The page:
Since prehistoric times, women have been looked at unequally. For instance, historically, women were not only viewed as intellectually inferior, but also a major source of evil and temptation to men. For instance, in Greek mythology, it is believed that it was a woman who opened the prohibited box, thus bringing unhappiness and plagues to humanity. Women have also been described as children and inferior to men in early Roman law.
Women have, therefore, long being considered naturally weaker than men. This explains the reason why during the preindustrial times, domestic chores were left for women, while heavier labor such as plowing and hunting were given to men. This trend of social inequality is evident especially during the 18th and 19th centuries. Generally, the 18th and 19th century was an extremely difficult time for women in Britain (Waters 11). They were rated as second-class people, and were kept from such things as voting and education, among other things. This paper shall focus on the role of women during this historic period.
The 18th and 19th centuries have been defined as the Romantic and Victorian eras. The romantic era was that time between 1780 and 1850, which was characterized by enlightenment. The Victorian era, on the other hand, is that period between 1837 and 1901. The Victorian era was characterized by cultural reform, industrial reforms, gracious living, wars, scientific progress, and grinding poverty. It is arguable that the 18th and 19th centuries can be defined as the Romantic and Victorian eras. The life of women during both the Romantic and Victorian era was mostly centered on commitments within the family. They were viewed as clean and pure, and could, therefore, not be used for physical exertion, and their bodies would not be ornamented with jewelry (Mary 123). They would also not be used for such things as pleasurable sex. Their most important role was to tend the house and have children, unlike the men, in accordance with Victorian masculinity.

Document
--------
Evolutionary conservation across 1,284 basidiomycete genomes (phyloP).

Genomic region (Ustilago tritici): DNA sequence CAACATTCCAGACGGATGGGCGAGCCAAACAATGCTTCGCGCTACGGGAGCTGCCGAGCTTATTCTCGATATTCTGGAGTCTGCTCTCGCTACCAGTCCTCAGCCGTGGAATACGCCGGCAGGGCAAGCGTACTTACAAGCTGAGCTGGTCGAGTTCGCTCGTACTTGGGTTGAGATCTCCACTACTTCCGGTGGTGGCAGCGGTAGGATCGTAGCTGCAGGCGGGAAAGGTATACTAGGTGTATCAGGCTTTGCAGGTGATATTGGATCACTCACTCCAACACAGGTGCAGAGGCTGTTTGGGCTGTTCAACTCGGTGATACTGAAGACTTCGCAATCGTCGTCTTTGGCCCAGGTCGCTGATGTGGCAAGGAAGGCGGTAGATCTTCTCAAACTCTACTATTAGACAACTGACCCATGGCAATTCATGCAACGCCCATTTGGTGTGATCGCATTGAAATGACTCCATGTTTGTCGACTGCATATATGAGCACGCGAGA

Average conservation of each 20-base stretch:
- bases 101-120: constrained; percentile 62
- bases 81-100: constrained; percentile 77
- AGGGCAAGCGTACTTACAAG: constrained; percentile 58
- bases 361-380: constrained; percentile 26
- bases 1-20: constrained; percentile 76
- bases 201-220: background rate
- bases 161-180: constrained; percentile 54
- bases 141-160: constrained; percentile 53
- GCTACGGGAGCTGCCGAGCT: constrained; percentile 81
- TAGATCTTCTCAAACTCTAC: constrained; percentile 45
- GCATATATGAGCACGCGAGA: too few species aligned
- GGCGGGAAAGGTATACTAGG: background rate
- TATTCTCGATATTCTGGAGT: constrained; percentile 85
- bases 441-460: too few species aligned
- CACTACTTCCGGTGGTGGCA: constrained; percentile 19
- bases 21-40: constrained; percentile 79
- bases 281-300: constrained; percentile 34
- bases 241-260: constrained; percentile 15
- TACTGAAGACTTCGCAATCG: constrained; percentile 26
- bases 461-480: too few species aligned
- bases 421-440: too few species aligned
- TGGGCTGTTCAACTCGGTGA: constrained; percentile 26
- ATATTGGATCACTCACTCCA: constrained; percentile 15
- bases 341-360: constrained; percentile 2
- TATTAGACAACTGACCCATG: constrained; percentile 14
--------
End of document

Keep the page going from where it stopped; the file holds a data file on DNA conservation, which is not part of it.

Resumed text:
Roles of Women in the 18th Century
During the 18th century, the life of married women revolved largely, around managing the house. This was a role which mostly included partnership in home businesses and running farms. Women also performed such duties as milking, poultry, brewing beer, and making butter. They would also make and mend clothing for the family. Moreover, they were expected to act as family doctors, making home remedies for sicknesses. They grew trees for herbs and curved various ornaments. Single women, on the other hand, worked for a living in domestic services and various trades. The textile trade, catering trade, and shops employed a large number of women. The onset of war and defiance of English rule disrupted the patterns of life such as the manner in which women responded to activities around them. Although the most essential role of women remained the maintenance of households, this took political overtones. With the onset of war, everyone was affected; resources became scarce, which led to high inflation. Invading troops led to the destruction of farms, and the absence of fathers and husbands led to starvation and danger. While some women still managed their homes, shops, and farms, some were not able to survive, abandoned their homes, and followed their husbands in the army. Those women that abandoned their homes to follow their husbands were known as camp followers and did this for such reasons as fear of attack, inability to make food available at home, desire to see their husbands, and eviction by troops, among other reasons. Historians have documented that over 20000 women followed the armies and changed camps into small towns…